For those legislators who paid any attention (and I won’t go there), I’m sure they heard loud and clear that opposition to DOPA would result in loud cries of “Your Congresscritter Encourages Pedophiles and Protects Perverts!” from the hard-line operatives in their district. It’s tough to fight that kind of stuff from the “family” organizations and elsewhere.

The truth–that DOPA potentially makes libraries the least useful place to use the internet, because so much of the internet (probably including this site) would be blocked–involves thought, demonstration, facts. “We must protect the children!” just requires shouting.

Senators have one big advantage: Two-thirds of them are not up for re-election in November. Whether that’s enough of an advantage to overcome the Protect-the-Children-at-All-Costs brigade is another question. I’m guessing, unfortunately, that California’s senators will split on this one–at least I’m hoping that Barbara Boxer knows better.

It’s thoroughly bad legislation. And you can find more about it at all the usual places and some others, so many that I won’t provide links.

Now, back to my usual apolitical stance. Sigh.

Looking at liblogs: Yet another in-process comment

Posted in Cites & Insights on July 28th, 2006

In the post announcing the cancellation of the special design-and-typography issue of Cites & Insights, I closed with this bullet and this paragraph:

  • My sense is that nobody much cared about the mini-issue, maybe including me.

I’ll probably have another post about the progress of the “research” a bit later. “A Chunk of the Great Middle” is as descriptive as it will get, since I’m losing blogs during the process for various reasons, one of them a decision rather than a necessity. Right now, I’d guess the final article will include around 180 liblogs, but the total could be anywhere from 150 to 217.

This is the promised post, and a comment about that last bullet.

First, the bullet: I’ve received three emails from people saying they were looking forward to the special issue. Assuming the 1% rule (in this case, at most 1% of those interested in something in a publication will write to the editor[s] about it), that suggests that two or three hundred people might actually download and read the special issue (there wouldn’t be an HTML version, as it would make no sense). That’s enough to consider doing it later on, under the right circumstances…and noting that it’s not a general primer on design and typography, but only a commentary on what I’m doing at C&I, and why. (I wrote about design, typography, and other related issues 15 years ago, in Desktop Publishing for Librarians. Lots of obsolete specifics, but still some worthwhile overall commentary. I don’t urge you to go out and find copies…)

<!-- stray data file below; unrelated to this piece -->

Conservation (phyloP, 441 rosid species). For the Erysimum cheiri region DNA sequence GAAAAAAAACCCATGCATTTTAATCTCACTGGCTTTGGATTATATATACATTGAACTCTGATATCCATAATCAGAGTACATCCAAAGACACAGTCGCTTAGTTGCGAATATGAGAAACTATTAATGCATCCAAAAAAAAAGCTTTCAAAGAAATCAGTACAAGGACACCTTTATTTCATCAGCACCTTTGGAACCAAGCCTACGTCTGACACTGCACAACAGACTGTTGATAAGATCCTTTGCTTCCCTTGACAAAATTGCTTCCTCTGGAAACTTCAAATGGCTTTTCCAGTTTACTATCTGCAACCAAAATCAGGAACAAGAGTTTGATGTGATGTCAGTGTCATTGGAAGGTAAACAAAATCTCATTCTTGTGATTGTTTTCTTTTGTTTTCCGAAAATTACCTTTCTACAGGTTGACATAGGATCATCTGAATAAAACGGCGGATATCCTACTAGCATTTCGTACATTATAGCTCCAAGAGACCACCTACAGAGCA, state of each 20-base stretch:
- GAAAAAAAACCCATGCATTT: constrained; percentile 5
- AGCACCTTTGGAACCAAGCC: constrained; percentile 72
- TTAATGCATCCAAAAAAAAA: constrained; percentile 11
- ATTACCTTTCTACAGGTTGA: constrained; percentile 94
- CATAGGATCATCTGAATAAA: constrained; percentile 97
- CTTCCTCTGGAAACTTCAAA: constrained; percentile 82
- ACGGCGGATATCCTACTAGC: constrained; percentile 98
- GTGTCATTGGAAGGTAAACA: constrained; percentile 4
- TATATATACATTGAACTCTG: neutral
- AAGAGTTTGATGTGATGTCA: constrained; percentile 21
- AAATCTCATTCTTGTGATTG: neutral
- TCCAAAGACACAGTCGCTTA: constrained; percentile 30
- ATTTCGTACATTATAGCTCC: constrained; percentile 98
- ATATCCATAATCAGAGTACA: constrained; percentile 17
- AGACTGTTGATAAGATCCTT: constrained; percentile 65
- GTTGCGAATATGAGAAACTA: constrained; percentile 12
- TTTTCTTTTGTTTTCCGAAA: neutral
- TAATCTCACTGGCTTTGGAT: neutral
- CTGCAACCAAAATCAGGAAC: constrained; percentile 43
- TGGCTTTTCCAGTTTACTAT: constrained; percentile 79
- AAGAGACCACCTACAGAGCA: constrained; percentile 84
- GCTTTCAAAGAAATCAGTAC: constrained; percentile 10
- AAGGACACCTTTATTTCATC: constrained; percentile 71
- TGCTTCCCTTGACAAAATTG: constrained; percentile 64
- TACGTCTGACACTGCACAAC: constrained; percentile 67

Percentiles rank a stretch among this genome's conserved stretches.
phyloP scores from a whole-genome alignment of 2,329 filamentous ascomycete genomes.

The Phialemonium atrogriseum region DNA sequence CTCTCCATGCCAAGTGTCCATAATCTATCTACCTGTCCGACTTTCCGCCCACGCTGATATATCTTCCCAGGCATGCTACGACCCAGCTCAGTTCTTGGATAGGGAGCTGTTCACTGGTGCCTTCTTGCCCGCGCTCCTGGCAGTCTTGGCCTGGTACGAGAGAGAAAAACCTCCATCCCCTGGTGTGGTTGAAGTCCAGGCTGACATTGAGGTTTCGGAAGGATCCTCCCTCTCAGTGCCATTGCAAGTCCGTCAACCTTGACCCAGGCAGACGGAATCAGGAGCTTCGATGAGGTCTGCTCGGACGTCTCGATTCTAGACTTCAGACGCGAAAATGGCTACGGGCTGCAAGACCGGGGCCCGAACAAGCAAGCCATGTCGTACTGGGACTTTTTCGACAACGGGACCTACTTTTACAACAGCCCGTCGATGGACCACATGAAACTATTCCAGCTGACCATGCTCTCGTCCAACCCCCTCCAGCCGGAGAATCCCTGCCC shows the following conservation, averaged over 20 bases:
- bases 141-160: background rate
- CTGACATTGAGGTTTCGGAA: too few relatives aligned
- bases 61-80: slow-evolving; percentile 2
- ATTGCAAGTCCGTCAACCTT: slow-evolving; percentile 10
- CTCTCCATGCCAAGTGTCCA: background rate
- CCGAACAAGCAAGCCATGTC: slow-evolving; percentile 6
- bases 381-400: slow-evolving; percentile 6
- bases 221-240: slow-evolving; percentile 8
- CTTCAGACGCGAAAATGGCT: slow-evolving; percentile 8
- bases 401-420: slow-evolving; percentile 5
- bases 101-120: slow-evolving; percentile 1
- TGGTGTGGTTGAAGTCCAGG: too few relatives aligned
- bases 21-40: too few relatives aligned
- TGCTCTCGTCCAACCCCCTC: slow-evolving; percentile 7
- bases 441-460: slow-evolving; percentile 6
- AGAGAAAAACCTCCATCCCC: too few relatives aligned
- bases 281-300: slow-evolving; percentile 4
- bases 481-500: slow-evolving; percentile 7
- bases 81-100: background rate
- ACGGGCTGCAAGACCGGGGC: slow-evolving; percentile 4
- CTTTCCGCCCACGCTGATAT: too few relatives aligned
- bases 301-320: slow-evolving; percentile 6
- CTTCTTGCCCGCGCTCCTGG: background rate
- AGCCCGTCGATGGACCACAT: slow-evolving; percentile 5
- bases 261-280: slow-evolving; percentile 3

Now, the post itself. And an admission: I actually wrote that followup post earlier, here, and just plain forgot that I’d talked about it. (Pathetic, isn’t it?)

To bring things up to date, however:

  • The candidate pool is down from 252 to 209, with metrics done on 135 blogs. That means I’ve lost 43 of 179 blogs; projected to the remaining candidates, that would result in 190 blogs. Such a projection is sheer nonsense, to be sure.
  • I’m aiming for 200 blogs in the final roundup, give or take five or six. If in fact I do lose more than 14 of the remaining 74, I’ll add some candidates from the initial pool (ones with slightly higher or lower “reach” numbers). Why 200? Why not?
  • Some musings on some of the failed candidates may be part of the article; other reasons for exclusion might not be. In any case, here’s what actually causes blogs to be excluded–and it’s worth noting that these are all blogs with at least 19 Bloglines subscriptions and ones that, at the beginning of July, I could reach in order to initiate or check a subscription.